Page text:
As you become more informed on the topic, your voice will begin to emerge, and even direct the conversation. But now it will be a voice as rooted in authoritative research as it is in your own valid experience and perspective.

Once you have completed an active reading of a primary source, it will often be necessary to obtain secondary sources to back up your thesis. Peer-reviewed journals available online through the college databases will be your most commonly used secondary resources. But remember that other search engines, such as Google Scholar, can yield strong results too.

Prewriting

Prewriting is the step in which tools such as free writing, brainstorming, outlining, or clustering are used. In prewriting, no idea is too off-topic or too strange to pursue. It is these sometimes outlier ideas that can lead you to a paper topic that you never would have considered otherwise. There will be time to eliminate and consolidate later. For now, cast the net as wide as you can. Let your curiosity guide and motivate you here. Again, you will have time to tailor and sculpt your prewriting ideas to fit the parameters of your given assignment later. For now, just let your mind wander. Be open, curious, and attentive to where your questions lead you.

Though the common perception is that there is nothing that hasn’t been written about before, if you allow yourself to think outside the box, you can find a way of looking at an old topic through new eyes. Or a new topic through wise and measured perspectives. Even if it has been covered by another writer, you will be able to bring your unique perspective and relevant experiences to the larger discussion through initially casting a wide research net to pull in potential new ideas and relevant associations.

It is also during prewriting that the writer needs to make a decision about audience. Asking questions like: “Who is going to read my paper?” “What is the purpose of this paper?” and “Why are they going to read my paper?” will help you set your audience. The simple answers to these questions are “My professor” and “Because they assigned it.” But these are not the true answers. It could be that your paper needs to be geared towards peers and fellow students, participants in a seminar, colleagues at a conference, or your family and neighbors.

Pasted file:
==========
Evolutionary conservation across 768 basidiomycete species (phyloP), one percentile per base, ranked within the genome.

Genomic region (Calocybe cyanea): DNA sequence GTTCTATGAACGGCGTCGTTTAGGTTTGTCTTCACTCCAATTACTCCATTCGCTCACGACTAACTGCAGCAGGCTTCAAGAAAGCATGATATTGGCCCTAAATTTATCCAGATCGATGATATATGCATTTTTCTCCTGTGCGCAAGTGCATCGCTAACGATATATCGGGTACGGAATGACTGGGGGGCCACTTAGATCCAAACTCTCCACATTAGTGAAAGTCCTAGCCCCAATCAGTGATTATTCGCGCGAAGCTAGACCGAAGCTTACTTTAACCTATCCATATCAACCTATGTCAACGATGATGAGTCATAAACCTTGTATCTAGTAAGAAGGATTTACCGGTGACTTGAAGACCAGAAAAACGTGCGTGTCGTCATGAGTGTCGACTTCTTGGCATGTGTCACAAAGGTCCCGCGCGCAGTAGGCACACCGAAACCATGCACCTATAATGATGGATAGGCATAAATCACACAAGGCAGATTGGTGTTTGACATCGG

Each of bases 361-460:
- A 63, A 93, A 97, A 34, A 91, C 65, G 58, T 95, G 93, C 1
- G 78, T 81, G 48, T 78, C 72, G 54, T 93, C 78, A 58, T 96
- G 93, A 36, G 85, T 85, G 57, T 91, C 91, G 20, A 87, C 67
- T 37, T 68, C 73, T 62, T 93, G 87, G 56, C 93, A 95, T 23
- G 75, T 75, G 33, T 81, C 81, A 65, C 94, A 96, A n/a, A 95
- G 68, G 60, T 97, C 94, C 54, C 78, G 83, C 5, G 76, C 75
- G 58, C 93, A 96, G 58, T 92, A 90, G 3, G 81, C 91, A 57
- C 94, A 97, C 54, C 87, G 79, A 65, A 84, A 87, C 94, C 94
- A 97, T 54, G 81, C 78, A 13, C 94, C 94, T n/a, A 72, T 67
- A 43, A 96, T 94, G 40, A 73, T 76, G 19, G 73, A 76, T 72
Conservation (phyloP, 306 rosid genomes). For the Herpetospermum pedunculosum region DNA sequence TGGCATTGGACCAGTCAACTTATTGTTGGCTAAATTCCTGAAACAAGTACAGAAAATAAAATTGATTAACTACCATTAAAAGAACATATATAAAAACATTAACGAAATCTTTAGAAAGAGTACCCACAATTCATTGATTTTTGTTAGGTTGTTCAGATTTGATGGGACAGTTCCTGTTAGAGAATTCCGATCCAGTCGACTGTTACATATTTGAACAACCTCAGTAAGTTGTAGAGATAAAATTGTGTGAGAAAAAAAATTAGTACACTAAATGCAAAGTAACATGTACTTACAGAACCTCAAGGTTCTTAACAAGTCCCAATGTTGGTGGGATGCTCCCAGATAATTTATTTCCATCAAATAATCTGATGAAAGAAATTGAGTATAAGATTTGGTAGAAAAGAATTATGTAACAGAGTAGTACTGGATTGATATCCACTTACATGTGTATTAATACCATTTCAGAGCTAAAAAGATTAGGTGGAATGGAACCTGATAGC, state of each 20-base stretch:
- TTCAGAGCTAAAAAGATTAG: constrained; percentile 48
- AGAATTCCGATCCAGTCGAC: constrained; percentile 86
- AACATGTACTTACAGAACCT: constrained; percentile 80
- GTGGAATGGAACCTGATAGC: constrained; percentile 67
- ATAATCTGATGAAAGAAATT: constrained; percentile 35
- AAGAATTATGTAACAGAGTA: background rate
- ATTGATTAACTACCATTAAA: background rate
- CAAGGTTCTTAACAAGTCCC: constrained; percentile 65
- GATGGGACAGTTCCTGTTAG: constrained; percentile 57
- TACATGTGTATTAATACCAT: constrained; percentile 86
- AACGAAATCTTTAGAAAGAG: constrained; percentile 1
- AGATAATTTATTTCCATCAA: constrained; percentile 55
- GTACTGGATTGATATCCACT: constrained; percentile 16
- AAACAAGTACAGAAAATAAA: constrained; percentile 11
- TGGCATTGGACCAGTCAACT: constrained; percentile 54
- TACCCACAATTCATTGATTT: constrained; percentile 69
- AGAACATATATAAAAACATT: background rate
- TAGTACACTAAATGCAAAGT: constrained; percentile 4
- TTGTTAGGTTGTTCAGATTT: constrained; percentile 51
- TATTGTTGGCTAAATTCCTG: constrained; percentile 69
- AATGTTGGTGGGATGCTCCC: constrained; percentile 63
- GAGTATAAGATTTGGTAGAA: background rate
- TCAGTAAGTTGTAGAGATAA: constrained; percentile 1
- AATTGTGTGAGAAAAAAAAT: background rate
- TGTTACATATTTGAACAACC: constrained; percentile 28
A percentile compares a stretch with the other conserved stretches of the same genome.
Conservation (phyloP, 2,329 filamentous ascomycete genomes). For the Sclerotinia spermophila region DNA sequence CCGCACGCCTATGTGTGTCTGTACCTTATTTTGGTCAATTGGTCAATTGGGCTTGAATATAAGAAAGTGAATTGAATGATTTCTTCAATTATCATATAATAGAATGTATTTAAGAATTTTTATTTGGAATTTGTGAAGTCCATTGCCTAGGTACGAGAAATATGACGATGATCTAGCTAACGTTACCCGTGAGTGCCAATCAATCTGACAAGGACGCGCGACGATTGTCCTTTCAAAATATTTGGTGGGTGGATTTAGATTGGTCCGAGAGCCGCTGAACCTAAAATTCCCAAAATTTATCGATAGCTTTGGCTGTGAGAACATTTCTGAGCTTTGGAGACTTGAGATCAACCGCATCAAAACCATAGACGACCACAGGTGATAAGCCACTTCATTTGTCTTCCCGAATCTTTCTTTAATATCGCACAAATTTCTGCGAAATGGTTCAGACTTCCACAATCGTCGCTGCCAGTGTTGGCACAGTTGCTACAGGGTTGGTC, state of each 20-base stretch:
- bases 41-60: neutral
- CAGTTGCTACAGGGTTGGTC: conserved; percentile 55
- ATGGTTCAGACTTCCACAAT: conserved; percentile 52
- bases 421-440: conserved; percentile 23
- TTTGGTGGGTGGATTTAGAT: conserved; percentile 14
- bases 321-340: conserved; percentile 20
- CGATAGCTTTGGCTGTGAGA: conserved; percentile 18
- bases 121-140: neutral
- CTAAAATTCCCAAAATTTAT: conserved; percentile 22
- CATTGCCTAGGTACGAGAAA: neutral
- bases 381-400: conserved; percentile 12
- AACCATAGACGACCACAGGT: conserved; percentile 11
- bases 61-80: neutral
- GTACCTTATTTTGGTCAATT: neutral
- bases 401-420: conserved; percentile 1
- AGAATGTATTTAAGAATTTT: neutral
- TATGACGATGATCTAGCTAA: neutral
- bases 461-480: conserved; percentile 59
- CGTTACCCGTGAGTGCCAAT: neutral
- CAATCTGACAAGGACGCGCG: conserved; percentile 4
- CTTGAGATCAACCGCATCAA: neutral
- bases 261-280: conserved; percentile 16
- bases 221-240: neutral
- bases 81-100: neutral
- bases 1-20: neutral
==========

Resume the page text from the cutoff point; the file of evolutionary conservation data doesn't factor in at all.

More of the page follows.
Regardless, consideration of audience is crucial for setting tone, voice, and perspective in a developing essay. The language and tone for each of these possible audiences would be very different. Sometimes slightly, sometimes considerably. Considering this also helps you set your relationship to the topic and to the audience in ways that will make the essay more readable and accessible.

Drafting

Drafting is the beginning of “writing” your paper. It is important to remember that in drafting you should already have a thesis idea to guide your writing. Without a thesis, your writing will be prone to drift, making it harder to structure after the fact. In drafting, the writer should use materials created in the prewriting stage and any notes taken in discovery and investigation to frame and build body paragraphs. You may change your thesis as you go. In the beginning, it is only advisable to have a general idea of where you are going regarding thesis. The more clarity here, the better. But don’t let an unfocused or underdeveloped thesis stop you from getting started. You can always return to it and sharpen it as you go deeper into the essay.